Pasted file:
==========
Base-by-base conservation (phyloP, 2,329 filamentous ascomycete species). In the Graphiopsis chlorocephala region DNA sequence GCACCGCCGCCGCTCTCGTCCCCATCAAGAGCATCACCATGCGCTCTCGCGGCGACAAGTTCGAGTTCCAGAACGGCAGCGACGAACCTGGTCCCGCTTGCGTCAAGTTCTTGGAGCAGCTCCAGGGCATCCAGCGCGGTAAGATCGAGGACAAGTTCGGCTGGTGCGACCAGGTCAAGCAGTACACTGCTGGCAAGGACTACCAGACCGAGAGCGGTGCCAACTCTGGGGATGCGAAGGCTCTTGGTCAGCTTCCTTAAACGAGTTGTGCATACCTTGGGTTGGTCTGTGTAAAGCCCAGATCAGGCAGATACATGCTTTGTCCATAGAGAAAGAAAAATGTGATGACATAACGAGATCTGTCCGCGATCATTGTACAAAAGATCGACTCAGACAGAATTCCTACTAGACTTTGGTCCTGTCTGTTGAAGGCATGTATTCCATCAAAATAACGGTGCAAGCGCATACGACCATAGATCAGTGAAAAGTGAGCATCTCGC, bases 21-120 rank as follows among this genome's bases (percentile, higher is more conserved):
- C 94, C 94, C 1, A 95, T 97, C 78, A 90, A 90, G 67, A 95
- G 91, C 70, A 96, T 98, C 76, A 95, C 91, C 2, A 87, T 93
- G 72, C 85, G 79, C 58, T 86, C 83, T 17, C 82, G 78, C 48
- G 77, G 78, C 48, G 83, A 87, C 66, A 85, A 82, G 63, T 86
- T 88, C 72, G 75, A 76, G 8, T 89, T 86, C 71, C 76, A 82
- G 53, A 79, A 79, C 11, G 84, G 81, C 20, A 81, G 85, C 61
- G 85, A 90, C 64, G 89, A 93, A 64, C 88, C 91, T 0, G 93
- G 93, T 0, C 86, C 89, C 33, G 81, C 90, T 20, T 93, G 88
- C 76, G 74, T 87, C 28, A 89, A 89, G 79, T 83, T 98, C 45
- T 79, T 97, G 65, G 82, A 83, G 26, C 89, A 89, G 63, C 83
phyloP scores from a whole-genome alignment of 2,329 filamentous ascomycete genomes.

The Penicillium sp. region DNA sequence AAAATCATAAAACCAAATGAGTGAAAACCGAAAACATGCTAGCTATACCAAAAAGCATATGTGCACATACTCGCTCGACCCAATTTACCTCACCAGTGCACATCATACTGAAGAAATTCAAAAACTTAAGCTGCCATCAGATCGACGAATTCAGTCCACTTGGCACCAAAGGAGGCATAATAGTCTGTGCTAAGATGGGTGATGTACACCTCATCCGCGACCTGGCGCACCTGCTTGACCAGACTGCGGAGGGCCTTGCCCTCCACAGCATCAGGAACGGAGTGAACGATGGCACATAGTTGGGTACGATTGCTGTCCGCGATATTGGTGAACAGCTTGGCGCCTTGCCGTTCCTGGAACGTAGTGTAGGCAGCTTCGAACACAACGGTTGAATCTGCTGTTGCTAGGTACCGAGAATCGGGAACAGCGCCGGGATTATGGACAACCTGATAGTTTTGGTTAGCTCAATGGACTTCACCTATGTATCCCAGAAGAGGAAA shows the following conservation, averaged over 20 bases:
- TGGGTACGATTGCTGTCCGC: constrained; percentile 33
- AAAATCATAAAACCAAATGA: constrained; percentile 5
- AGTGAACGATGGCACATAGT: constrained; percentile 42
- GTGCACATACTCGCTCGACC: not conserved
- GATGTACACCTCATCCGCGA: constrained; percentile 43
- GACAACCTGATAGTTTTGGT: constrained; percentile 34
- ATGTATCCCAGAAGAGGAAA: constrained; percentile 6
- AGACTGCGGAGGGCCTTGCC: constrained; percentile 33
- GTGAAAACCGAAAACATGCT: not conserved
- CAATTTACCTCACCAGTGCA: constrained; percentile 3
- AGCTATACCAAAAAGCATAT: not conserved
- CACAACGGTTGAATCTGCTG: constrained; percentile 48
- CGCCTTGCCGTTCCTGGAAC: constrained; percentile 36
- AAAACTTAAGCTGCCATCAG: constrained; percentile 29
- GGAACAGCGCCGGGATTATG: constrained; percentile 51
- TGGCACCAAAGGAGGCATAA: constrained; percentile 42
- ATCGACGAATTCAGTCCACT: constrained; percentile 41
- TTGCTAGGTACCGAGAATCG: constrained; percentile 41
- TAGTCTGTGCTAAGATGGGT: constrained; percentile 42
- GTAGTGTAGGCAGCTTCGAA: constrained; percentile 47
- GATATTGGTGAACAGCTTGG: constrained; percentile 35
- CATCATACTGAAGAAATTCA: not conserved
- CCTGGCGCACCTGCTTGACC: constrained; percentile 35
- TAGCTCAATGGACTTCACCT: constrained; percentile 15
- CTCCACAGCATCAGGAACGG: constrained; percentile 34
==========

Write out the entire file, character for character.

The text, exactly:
Base-by-base conservation (phyloP, 2,329 filamentous ascomycete species). In the Graphiopsis chlorocephala region DNA sequence GCACCGCCGCCGCTCTCGTCCCCATCAAGAGCATCACCATGCGCTCTCGCGGCGACAAGTTCGAGTTCCAGAACGGCAGCGACGAACCTGGTCCCGCTTGCGTCAAGTTCTTGGAGCAGCTCCAGGGCATCCAGCGCGGTAAGATCGAGGACAAGTTCGGCTGGTGCGACCAGGTCAAGCAGTACACTGCTGGCAAGGACTACCAGACCGAGAGCGGTGCCAACTCTGGGGATGCGAAGGCTCTTGGTCAGCTTCCTTAAACGAGTTGTGCATACCTTGGGTTGGTCTGTGTAAAGCCCAGATCAGGCAGATACATGCTTTGTCCATAGAGAAAGAAAAATGTGATGACATAACGAGATCTGTCCGCGATCATTGTACAAAAGATCGACTCAGACAGAATTCCTACTAGACTTTGGTCCTGTCTGTTGAAGGCATGTATTCCATCAAAATAACGGTGCAAGCGCATACGACCATAGATCAGTGAAAAGTGAGCATCTCGC, bases 21-120 rank as follows among this genome's bases (percentile, higher is more conserved):
- C 94, C 94, C 1, A 95, T 97, C 78, A 90, A 90, G 67, A 95
- G 91, C 70, A 96, T 98, C 76, A 95, C 91, C 2, A 87, T 93
- G 72, C 85, G 79, C 58, T 86, C 83, T 17, C 82, G 78, C 48
- G 77, G 78, C 48, G 83, A 87, C 66, A 85, A 82, G 63, T 86
- T 88, C 72, G 75, A 76, G 8, T 89, T 86, C 71, C 76, A 82
- G 53, A 79, A 79, C 11, G 84, G 81, C 20, A 81, G 85, C 61
- G 85, A 90, C 64, G 89, A 93, A 64, C 88, C 91, T 0, G 93
- G 93, T 0, C 86, C 89, C 33, G 81, C 90, T 20, T 93, G 88
- C 76, G 74, T 87, C 28, A 89, A 89, G 79, T 83, T 98, C 45
- T 79, T 97, G 65, G 82, A 83, G 26, C 89, A 89, G 63, C 83
phyloP scores from a whole-genome alignment of 2,329 filamentous ascomycete genomes.

The Penicillium sp. region DNA sequence AAAATCATAAAACCAAATGAGTGAAAACCGAAAACATGCTAGCTATACCAAAAAGCATATGTGCACATACTCGCTCGACCCAATTTACCTCACCAGTGCACATCATACTGAAGAAATTCAAAAACTTAAGCTGCCATCAGATCGACGAATTCAGTCCACTTGGCACCAAAGGAGGCATAATAGTCTGTGCTAAGATGGGTGATGTACACCTCATCCGCGACCTGGCGCACCTGCTTGACCAGACTGCGGAGGGCCTTGCCCTCCACAGCATCAGGAACGGAGTGAACGATGGCACATAGTTGGGTACGATTGCTGTCCGCGATATTGGTGAACAGCTTGGCGCCTTGCCGTTCCTGGAACGTAGTGTAGGCAGCTTCGAACACAACGGTTGAATCTGCTGTTGCTAGGTACCGAGAATCGGGAACAGCGCCGGGATTATGGACAACCTGATAGTTTTGGTTAGCTCAATGGACTTCACCTATGTATCCCAGAAGAGGAAA shows the following conservation, averaged over 20 bases:
- TGGGTACGATTGCTGTCCGC: constrained; percentile 33
- AAAATCATAAAACCAAATGA: constrained; percentile 5
- AGTGAACGATGGCACATAGT: constrained; percentile 42
- GTGCACATACTCGCTCGACC: not conserved
- GATGTACACCTCATCCGCGA: constrained; percentile 43
- GACAACCTGATAGTTTTGGT: constrained; percentile 34
- ATGTATCCCAGAAGAGGAAA: constrained; percentile 6
- AGACTGCGGAGGGCCTTGCC: constrained; percentile 33
- GTGAAAACCGAAAACATGCT: not conserved
- CAATTTACCTCACCAGTGCA: constrained; percentile 3
- AGCTATACCAAAAAGCATAT: not conserved
- CACAACGGTTGAATCTGCTG: constrained; percentile 48
- CGCCTTGCCGTTCCTGGAAC: constrained; percentile 36
- AAAACTTAAGCTGCCATCAG: constrained; percentile 29
- GGAACAGCGCCGGGATTATG: constrained; percentile 51
- TGGCACCAAAGGAGGCATAA: constrained; percentile 42
- ATCGACGAATTCAGTCCACT: constrained; percentile 41
- TTGCTAGGTACCGAGAATCG: constrained; percentile 41
- TAGTCTGTGCTAAGATGGGT: constrained; percentile 42
- GTAGTGTAGGCAGCTTCGAA: constrained; percentile 47
- GATATTGGTGAACAGCTTGG: constrained; percentile 35
- CATCATACTGAAGAAATTCA: not conserved
- CCTGGCGCACCTGCTTGACC: constrained; percentile 35
- TAGCTCAATGGACTTCACCT: constrained; percentile 15
- CTCCACAGCATCAGGAACGG: constrained; percentile 34